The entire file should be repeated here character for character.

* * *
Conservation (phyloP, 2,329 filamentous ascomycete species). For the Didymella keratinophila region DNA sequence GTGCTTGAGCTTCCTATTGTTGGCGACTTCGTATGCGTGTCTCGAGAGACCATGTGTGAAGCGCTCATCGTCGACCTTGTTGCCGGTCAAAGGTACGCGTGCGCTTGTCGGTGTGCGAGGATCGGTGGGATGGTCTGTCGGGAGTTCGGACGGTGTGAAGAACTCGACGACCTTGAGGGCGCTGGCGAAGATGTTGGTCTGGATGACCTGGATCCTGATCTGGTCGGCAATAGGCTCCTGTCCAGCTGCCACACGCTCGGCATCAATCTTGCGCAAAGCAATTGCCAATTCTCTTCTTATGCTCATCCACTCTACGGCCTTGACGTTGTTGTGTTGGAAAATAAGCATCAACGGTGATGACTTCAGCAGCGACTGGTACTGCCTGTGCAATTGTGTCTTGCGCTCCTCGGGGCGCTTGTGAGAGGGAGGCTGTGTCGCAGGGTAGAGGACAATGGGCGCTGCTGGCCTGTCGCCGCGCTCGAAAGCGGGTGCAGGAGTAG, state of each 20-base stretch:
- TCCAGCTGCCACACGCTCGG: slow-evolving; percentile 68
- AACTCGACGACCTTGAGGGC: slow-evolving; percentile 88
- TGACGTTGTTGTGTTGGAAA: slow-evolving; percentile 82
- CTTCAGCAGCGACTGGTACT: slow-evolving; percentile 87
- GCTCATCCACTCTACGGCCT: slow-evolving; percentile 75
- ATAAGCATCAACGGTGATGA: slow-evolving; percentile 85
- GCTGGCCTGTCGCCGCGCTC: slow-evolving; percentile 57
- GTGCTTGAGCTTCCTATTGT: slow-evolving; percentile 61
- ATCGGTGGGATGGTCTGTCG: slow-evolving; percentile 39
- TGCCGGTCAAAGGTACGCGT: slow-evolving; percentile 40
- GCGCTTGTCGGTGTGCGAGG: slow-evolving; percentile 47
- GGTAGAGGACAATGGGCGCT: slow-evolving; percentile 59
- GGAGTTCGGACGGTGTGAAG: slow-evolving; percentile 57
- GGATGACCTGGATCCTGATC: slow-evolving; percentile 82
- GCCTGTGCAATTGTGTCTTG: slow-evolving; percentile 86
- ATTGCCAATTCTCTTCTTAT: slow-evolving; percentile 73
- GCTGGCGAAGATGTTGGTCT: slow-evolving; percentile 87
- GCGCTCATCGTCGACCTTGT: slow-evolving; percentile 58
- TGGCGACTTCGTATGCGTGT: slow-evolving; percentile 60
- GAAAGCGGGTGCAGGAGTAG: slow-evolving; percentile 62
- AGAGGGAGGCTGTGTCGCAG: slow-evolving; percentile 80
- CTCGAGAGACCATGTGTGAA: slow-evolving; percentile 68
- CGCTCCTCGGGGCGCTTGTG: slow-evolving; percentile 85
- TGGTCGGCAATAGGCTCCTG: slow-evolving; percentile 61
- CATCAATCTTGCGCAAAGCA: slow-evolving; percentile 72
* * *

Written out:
Conservation (phyloP, 2,329 filamentous ascomycete species). For the Didymella keratinophila region DNA sequence GTGCTTGAGCTTCCTATTGTTGGCGACTTCGTATGCGTGTCTCGAGAGACCATGTGTGAAGCGCTCATCGTCGACCTTGTTGCCGGTCAAAGGTACGCGTGCGCTTGTCGGTGTGCGAGGATCGGTGGGATGGTCTGTCGGGAGTTCGGACGGTGTGAAGAACTCGACGACCTTGAGGGCGCTGGCGAAGATGTTGGTCTGGATGACCTGGATCCTGATCTGGTCGGCAATAGGCTCCTGTCCAGCTGCCACACGCTCGGCATCAATCTTGCGCAAAGCAATTGCCAATTCTCTTCTTATGCTCATCCACTCTACGGCCTTGACGTTGTTGTGTTGGAAAATAAGCATCAACGGTGATGACTTCAGCAGCGACTGGTACTGCCTGTGCAATTGTGTCTTGCGCTCCTCGGGGCGCTTGTGAGAGGGAGGCTGTGTCGCAGGGTAGAGGACAATGGGCGCTGCTGGCCTGTCGCCGCGCTCGAAAGCGGGTGCAGGAGTAG, state of each 20-base stretch:
- TCCAGCTGCCACACGCTCGG: slow-evolving; percentile 68
- AACTCGACGACCTTGAGGGC: slow-evolving; percentile 88
- TGACGTTGTTGTGTTGGAAA: slow-evolving; percentile 82
- CTTCAGCAGCGACTGGTACT: slow-evolving; percentile 87
- GCTCATCCACTCTACGGCCT: slow-evolving; percentile 75
- ATAAGCATCAACGGTGATGA: slow-evolving; percentile 85
- GCTGGCCTGTCGCCGCGCTC: slow-evolving; percentile 57
- GTGCTTGAGCTTCCTATTGT: slow-evolving; percentile 61
- ATCGGTGGGATGGTCTGTCG: slow-evolving; percentile 39
- TGCCGGTCAAAGGTACGCGT: slow-evolving; percentile 40
- GCGCTTGTCGGTGTGCGAGG: slow-evolving; percentile 47
- GGTAGAGGACAATGGGCGCT: slow-evolving; percentile 59
- GGAGTTCGGACGGTGTGAAG: slow-evolving; percentile 57
- GGATGACCTGGATCCTGATC: slow-evolving; percentile 82
- GCCTGTGCAATTGTGTCTTG: slow-evolving; percentile 86
- ATTGCCAATTCTCTTCTTAT: slow-evolving; percentile 73
- GCTGGCGAAGATGTTGGTCT: slow-evolving; percentile 87
- GCGCTCATCGTCGACCTTGT: slow-evolving; percentile 58
- TGGCGACTTCGTATGCGTGT: slow-evolving; percentile 60
- GAAAGCGGGTGCAGGAGTAG: slow-evolving; percentile 62
- AGAGGGAGGCTGTGTCGCAG: slow-evolving; percentile 80
- CTCGAGAGACCATGTGTGAA: slow-evolving; percentile 68
- CGCTCCTCGGGGCGCTTGTG: slow-evolving; percentile 85
- TGGTCGGCAATAGGCTCCTG: slow-evolving; percentile 61
- CATCAATCTTGCGCAAAGCA: slow-evolving; percentile 72